“All Lives Matter” may be the most disingenuous phrase to fall out of the mouths of politicians, pundits, and media critics in recent times.
At face value, it’s a beautiful, if not obvious (and therefore unnecessary) statement. It conjures an image of inclusion and harmony. But the truth behind the sentiment is far more insidious than the crowds of right-wing semantic magicians want you to realize.
As a retort to the Black Lives Matter movement, the phrase is a political catch-all designed for privileged majority groups to lessen the perceived threat of minority groups’ dissatisfaction with remaining at the bottom of the societal food chain. It serves as a smokescreen for politicians to hide behind while further marginalizing, for instance, the very existence of black people in America. It does so under a false notion of inclusivity.
Unsurprisingly, many of the same politicians riding the “All Lives Matter” wave are often the same people who now, in response to last week’s terrorist attacks in Paris, seek to block Syrian refugees from settling in the United States. It appears that the definition of “All” in “All Lives Matter” is subject to interpretation and convenience.
Kentucky Sen. Rand Paul, a Republican nominee for president, has criticized the Black Lives Matter movement, saying, “I think they should change their name maybe—if they were All Lives Matter, or Innocent Lives Matter. Commandeering the microphone, and bullying people, and pushing people out of the way, I think really isn’t a way to get their message across… they need to go somewhere else, and they need to rent their own microphone.”
Paul’s views are a bright illustration of the common view of the majority’s discomfort with the necessarily disruptive tactics that are often employed by protesters.
However, it appears that Sen. Paul’s desire to protect “innocent lives” does not include Syrians fleeing wars, as he has introduced a bill intended to suspend new visa issuances to refugees from Syria and up to 30 more countries deemed by him to be high-risk.
Texas Sen. Ted Cruz—who characterized Black Lives Matter not as a call for justice, but a war on police, and “the fruit of the divisiveness and vilification of law enforcement that we’ve seen throughout the Obama administration”—has taken Paul’s rhetoric of caution at the border a step farther, suggesting that Christians seeking refugee status in America should be subject to less-strict security protocols than their Muslim compatriots.
Cruz (the son of a Cuban political refugee father who delivered the opening prayer at an All Lives Matter rally in Alabama) either can’t see, or more likely chooses to ignore, his own divisiveness as he chooses to vilify Syrian Muslims and punish them for attempting to run away from the threat of death in their homeland. To Cruz, black cries to end abuse and murder at the hands of police are problematic, but the notion that Syrians should be tested to prove their Christianity before being allowed into the country makes perfect sense.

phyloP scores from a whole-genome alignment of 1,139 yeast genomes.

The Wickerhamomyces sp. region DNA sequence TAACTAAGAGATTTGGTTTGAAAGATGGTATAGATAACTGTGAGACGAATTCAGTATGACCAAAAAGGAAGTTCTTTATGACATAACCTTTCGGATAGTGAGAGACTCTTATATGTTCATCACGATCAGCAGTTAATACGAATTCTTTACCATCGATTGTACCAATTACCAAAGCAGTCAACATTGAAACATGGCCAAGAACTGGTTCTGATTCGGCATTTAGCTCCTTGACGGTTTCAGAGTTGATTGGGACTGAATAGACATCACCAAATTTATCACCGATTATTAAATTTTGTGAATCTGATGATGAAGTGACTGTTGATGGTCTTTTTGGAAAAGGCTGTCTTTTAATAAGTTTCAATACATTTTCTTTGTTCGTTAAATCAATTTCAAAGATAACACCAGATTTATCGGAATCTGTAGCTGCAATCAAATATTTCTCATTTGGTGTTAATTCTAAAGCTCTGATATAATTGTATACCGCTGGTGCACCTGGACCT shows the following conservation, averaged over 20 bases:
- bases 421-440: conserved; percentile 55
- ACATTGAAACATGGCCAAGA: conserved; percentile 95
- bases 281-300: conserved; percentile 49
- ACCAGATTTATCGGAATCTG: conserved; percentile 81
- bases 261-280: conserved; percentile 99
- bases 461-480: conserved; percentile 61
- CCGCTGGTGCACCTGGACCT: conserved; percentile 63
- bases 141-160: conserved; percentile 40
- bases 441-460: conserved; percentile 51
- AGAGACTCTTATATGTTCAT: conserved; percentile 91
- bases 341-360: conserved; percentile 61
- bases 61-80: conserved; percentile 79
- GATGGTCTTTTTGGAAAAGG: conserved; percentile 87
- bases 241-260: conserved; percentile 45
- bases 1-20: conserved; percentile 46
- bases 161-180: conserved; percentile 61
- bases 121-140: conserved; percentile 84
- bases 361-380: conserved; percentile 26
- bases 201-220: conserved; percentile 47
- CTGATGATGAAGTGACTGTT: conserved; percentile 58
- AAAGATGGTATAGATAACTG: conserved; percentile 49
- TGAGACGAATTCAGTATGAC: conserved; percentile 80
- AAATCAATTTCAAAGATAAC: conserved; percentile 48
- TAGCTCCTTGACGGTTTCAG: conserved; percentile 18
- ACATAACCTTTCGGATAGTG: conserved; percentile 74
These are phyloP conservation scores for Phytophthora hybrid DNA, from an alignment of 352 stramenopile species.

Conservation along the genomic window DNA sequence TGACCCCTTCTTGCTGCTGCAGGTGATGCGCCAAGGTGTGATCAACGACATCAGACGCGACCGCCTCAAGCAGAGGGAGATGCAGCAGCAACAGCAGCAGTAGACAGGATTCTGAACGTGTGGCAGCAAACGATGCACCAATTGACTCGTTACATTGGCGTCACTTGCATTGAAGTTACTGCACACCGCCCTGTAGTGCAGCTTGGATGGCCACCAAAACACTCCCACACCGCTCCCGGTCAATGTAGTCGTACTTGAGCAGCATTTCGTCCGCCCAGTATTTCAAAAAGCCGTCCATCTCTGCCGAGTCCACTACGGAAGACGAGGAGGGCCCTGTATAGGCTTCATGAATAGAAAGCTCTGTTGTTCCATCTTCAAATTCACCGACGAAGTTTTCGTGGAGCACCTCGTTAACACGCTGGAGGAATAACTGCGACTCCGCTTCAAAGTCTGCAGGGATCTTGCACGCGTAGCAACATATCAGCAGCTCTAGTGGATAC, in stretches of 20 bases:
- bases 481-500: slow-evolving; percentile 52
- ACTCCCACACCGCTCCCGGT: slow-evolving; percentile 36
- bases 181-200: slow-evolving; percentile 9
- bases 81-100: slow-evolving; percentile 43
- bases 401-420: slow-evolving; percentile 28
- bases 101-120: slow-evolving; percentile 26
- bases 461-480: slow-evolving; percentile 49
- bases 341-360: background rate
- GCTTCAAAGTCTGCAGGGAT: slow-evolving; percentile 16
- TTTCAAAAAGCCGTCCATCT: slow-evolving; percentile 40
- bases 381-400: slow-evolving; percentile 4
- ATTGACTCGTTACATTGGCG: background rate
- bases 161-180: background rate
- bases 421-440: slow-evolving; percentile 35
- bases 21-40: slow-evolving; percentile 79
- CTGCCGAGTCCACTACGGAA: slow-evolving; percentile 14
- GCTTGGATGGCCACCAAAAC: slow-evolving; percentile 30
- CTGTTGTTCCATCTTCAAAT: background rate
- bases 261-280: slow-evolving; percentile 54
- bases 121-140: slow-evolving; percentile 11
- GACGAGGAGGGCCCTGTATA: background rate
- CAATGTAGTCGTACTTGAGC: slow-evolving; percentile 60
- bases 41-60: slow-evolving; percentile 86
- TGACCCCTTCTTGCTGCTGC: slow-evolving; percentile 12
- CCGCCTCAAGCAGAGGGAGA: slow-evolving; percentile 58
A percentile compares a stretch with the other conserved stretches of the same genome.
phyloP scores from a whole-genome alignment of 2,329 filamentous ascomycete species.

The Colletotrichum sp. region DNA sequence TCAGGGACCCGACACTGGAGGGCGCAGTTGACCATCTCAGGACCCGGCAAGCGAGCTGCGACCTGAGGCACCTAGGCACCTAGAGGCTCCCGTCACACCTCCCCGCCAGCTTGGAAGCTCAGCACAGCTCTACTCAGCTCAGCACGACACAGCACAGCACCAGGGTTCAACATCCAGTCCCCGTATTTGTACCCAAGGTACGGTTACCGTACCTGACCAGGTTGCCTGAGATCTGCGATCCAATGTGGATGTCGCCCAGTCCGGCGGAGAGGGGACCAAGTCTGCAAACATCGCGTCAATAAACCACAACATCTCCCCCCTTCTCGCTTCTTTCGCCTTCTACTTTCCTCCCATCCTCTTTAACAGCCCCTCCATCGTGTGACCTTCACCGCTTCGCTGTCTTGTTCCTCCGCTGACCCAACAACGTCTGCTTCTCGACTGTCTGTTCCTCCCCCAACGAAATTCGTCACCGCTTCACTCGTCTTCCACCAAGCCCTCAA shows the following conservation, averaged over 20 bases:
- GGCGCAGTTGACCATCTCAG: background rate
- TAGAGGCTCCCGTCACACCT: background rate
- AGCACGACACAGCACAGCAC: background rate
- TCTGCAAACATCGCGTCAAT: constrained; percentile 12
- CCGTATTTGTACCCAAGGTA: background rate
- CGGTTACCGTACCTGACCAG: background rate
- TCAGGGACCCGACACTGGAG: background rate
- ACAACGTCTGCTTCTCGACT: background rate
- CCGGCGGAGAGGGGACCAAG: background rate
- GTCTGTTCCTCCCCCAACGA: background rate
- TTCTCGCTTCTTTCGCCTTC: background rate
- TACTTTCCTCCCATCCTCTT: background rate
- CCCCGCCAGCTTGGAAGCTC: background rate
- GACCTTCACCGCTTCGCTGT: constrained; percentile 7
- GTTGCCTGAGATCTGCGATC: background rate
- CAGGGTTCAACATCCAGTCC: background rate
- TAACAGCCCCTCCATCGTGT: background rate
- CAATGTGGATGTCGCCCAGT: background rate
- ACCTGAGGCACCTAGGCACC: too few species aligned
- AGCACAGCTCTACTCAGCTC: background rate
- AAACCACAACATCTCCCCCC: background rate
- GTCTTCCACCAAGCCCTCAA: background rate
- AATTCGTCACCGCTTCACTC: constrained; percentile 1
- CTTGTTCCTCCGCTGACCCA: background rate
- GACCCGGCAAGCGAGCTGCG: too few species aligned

Former Arkansas governor Mike “Wake up and smell the falafel” Huckabee has said that Dr. Martin Luther King Jr. would be “appalled” by Black Lives Matter, and has completely missed – or willfully chosen to manipulate – the organization’s objectives, saying, “When I hear people scream, ‘black lives matter,’ I think, ‘Of course they do.’ But all lives matter. It’s not that any life matters more than another,” which is odd proclamation to make when none of Black Lives Matter’s guiding principles come close to proposing any idea of black supremacy.
However, Huckabee’s demands for change in American immigration policy following the tragic events of Paris make it painfully clear that he sees the lives of Syrians—and all Muslims—as mattering very little. Huckabee and the 26 governors who want to illegally refuse Syrians the opportunity to settle in their states have made very damning, and flatly un-American designations about what people they believe deserve to be protected by the United States.
Huckabee and his cohorts are joined by other major political figures like Ben Carson and Jeb Bush, who have both proposed exclusionary, anti-Muslim immigration reform, while simultaneously insisting that “all lives matter.”
The problem with these proposed changes to border policy is that not only does it single out a specific group of people in a way that isn’t just unconstitutional and immoral, but also has no logical basis. There is no evidence to support the idea that the United States’ current border policy puts the country’s security in any undue peril.
More importantly, these politicians, and like-minded people throughout the country, have chosen to forsake the victims of what may be the world’s most devastating ongoing humanitarian crisis. They are opting to turn their backs on the people who would most benefit from everything that America purports itself to be. Though politicians like Huckabee and Bush will publicly claim that their reluctance to accept Syrian refugees is a matter of national security, their pattern of actions as it relates to the value of non-white lives shows that they place a very different value on the existence of people different than themselves.
Even more perplexing are people like Carson and Cruz who have failed to consider their own personal histories and experiences and turn it into basic compassion for others. The Syrian refugees these folks are so eager to reject are just the latest in a long history of America’s ugly pastime of using the vulnerable as political tools. Lives don’t seem to matter nearly as much when they’re Middle Eastern, Muslim, and fleeing the horrors of war and famine. Sadly, we’ve seen this game one too many times.